BURY FC look set to go into liquidation after owner Steve Dale defaulted on the company voluntary agreement set out to pay back debts.

Dale had been given a revised deadline of February 11 to meet the terms of the arrangement but has not come up with the necessary funds.

Steven Wiseglass, a director at Inquesta Corporate Recovery & Insolvency, the supervisor of the CVA, said: “The CVA has formerly defaulted and we will now be looking at taking the necessary action to deal with the default.

“No further comment can be made at this stage.”

Dale agreed last summer to pay back £2million to creditors but the six-month timeframe of the initial CVA expired on January 18.

He was then given until February 11 to settle debts but has now officially defaulted on the agreement.

That means debts totalling £5million, including to former players and HM Revenue and Customs, are due to be paid.

One potential course of action is that Wiseglass petitions for the club to be wound up as the CVA has failed to offer a viable future for the club.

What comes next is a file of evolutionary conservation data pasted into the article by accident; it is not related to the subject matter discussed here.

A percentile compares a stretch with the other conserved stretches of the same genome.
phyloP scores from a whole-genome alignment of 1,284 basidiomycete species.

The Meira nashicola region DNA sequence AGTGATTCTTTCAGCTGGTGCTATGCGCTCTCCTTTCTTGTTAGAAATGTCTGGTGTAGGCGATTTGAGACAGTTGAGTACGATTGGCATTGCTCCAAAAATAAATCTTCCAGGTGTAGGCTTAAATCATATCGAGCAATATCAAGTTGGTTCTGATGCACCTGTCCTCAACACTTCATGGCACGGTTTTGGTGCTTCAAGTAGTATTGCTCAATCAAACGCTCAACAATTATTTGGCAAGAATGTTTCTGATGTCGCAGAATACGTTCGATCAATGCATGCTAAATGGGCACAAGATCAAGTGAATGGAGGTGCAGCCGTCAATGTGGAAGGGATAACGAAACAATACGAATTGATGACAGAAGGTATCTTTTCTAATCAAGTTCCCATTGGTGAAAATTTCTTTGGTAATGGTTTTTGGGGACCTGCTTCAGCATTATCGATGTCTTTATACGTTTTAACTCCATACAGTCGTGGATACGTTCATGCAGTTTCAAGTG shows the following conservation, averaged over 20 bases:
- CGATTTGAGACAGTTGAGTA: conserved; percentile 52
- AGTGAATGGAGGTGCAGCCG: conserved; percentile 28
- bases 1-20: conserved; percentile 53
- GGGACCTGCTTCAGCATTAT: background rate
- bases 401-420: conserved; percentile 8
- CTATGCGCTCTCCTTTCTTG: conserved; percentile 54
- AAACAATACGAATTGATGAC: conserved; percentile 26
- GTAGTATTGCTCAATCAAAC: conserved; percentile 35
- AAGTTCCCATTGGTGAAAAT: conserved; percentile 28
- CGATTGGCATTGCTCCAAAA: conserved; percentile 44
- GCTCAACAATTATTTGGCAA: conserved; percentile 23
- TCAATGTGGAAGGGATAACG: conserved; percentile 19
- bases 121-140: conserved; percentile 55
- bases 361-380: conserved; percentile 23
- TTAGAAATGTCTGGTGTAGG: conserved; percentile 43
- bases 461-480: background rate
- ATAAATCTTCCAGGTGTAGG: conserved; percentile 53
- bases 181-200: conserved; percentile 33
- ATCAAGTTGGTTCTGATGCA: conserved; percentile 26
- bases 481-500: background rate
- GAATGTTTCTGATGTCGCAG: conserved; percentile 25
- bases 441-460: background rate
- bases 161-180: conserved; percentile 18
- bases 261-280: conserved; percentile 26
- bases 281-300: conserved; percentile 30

Bury have already survived multiple winding-up petitions in recent months but this could be the final nail in the coffin for the 135-year-old two-time FA Cup winners.

Dale took over the debt-ridden club from Stewart Day for just £1 in December 2018, but after failing to satisfy the EFL he had the funds to take the Shakers forward they were kicked out of the league and into potential oblivion in August.

As recently as fortnight ago he told the Guardian he was in a position to rectify any issues with the CVA.

“Just finalising saving the club through the CVA and applying to play football next season,” he said.

The news brings the future of football in the town into even sharper focus. 

A consortium involving local businessmen have been looking at a solvent takeover from Dale while a new Bury AFC phoenix club have agreed an undisclosed groundshare agreement as they wait for news of their application to the North West Counties League. 

Entrepreneur Robert Benwell has also previously outlined his proposition of buying Gigg Lane out of liquidation and forming a new club at the Shakers' home.